Kirstin Chen is the author of Soy Sauce for Beginners, featured in USA Today’s “New Voices”, an O, The Oprah Magazine book to pick up now, and a Glamour book club pick. A former Steinbeck Fellow in Creative Writing, she holds an MFA from Emerson College and a BA from Stanford University. Born and raised in Singapore, she currently lives in San Francisco, where she’s at work on her second novel. We sit down with the new author to discuss her first book, her journey into writing, films, and more! Read below for the full interview…
Did you feel any initial pressure or anxiety releasing Soy Sauce for Beginners, since this is your debut offering?
Kirstin: I feel pressure and anxiety on a daily basis. I suspect all writers do to some extent. I worry about reviews; I worry about upcoming events and interviews; I worry about finding time to work on my next book. But I think my anxiety has decreased over the last month or two. I’ve gotten better at limiting the amount of time and energy I spend obsessing about things that are out of my control (which includes just about every part of the marketing and publicity process). I practice yoga daily. That helps.
The plot revolves around the family soy sauce company and Gretchen’s need to figure out exactly what she wants, where she’s going, and who she is. How much of yourself is/was in Gretchen?
Kirstin: I’m often asked this question, I think, because on the surface, Gretchen and I share so many characteristics: We were both born and raised in Singapore. We both moved to the US for school. We both settled down in San Francisco. We’re around the same age.
I took these details from my own life and gave them to Gretchen not because I wanted to write a veiled memoir, but because these details enabled me to explore the aspects of Gretchen’s personality that I don’t share. In other words, I used these autobiographical details to serve the story. Here’s an example: Gretchen attended Stanford University as I did. I gave her this educational background because I wanted to create a character who was both academically successful (as I was) yet shiftless and somewhat unambitious with regards to her career and personal goals (as I am not). Our shared educational background gave me a way to imagine and understand Gretchen’s lack of ambition.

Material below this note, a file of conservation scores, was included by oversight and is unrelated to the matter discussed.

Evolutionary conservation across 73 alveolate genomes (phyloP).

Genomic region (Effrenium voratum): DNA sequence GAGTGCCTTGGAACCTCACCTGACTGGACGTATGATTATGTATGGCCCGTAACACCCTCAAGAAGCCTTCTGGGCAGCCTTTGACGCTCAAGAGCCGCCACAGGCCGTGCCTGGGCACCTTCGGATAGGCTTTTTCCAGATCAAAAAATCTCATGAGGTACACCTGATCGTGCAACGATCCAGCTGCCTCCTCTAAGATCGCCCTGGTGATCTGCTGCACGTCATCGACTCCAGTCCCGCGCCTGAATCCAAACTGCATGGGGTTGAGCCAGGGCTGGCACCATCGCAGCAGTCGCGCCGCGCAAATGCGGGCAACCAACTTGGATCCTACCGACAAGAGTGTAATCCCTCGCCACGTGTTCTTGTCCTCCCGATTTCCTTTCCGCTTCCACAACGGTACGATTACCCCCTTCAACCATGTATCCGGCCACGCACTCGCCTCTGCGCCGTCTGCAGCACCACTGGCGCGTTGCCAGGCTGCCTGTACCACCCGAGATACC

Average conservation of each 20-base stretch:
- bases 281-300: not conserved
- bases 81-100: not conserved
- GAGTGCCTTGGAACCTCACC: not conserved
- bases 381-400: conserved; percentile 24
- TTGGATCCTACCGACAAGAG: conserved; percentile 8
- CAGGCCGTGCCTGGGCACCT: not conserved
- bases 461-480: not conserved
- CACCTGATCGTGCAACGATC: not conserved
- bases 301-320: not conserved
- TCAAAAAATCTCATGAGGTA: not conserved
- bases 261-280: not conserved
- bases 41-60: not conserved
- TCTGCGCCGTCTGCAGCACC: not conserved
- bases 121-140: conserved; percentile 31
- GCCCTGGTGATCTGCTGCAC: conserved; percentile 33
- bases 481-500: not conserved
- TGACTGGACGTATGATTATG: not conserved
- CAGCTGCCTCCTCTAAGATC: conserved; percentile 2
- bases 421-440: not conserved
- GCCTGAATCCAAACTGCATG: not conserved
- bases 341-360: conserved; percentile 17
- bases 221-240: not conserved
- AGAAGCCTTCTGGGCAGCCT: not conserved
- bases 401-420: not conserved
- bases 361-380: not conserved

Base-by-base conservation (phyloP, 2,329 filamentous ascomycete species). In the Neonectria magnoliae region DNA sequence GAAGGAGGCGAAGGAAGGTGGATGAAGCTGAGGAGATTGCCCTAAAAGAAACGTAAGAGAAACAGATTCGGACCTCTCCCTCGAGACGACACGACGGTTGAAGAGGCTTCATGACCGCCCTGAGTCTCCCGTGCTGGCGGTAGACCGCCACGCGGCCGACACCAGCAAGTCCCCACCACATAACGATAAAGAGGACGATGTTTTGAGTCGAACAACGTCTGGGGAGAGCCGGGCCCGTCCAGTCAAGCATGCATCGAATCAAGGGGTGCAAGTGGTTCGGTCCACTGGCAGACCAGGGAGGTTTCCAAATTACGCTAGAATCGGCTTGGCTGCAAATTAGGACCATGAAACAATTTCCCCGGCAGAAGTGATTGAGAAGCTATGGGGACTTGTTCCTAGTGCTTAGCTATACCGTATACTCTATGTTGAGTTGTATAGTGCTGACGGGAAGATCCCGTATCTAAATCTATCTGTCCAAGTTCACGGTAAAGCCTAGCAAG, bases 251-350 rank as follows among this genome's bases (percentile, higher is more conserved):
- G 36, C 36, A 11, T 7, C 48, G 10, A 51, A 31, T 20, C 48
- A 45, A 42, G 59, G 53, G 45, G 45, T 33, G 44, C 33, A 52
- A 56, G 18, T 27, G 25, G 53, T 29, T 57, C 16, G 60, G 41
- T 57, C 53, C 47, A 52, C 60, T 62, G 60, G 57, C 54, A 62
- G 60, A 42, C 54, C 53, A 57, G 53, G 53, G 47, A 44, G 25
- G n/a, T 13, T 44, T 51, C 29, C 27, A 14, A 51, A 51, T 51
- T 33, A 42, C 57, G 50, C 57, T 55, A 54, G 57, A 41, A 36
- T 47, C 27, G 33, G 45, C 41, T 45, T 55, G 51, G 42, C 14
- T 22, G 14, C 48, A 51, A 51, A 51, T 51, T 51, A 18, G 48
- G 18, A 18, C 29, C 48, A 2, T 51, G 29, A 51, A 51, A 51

I’ve interviewed quite a few people who have lived in both Eastern and Western parts of the world and they all express the various pros and cons of these experiences living a duality of cultures. Is this something that is particularly hard on the character of Gretchen as she has spent a large part of her life in the U.S.?
Kirstin: Yes, I definitely think Gretchen lives between two cultures. Because Gretchen’s mother has such a deep affection for the U.S., she raised Gretchen to believe that all things American were superior to their Singaporean counterparts. She taught Gretchen to speak with an American accent, she gave her a very un-Singaporean name, she sent her to boarding school in the U.S. As such, even as a young child, Gretchen never felt fully at home in Singapore. The same uneasiness persists when she returns to Singapore as an adult.
And reflecting the same question onto you. You grew up in Singapore but want to remain in the States. Why do you feel that way?
Kirstin: I love living in San Francisco. My husband and I have really embraced it as home. But I don’t think I’ve ruled out returning to Singapore. I go back once a year to visit my family. In fact, I recently had my very first book event there, and it was such a pleasure to be able to celebrate the release of my novel with the people I’ve known all my life. So, I do seriously consider moving back from time to time, not only to be closer to my family, but also because of the ever-growing number of generous fellowships and residencies for Singaporean writers.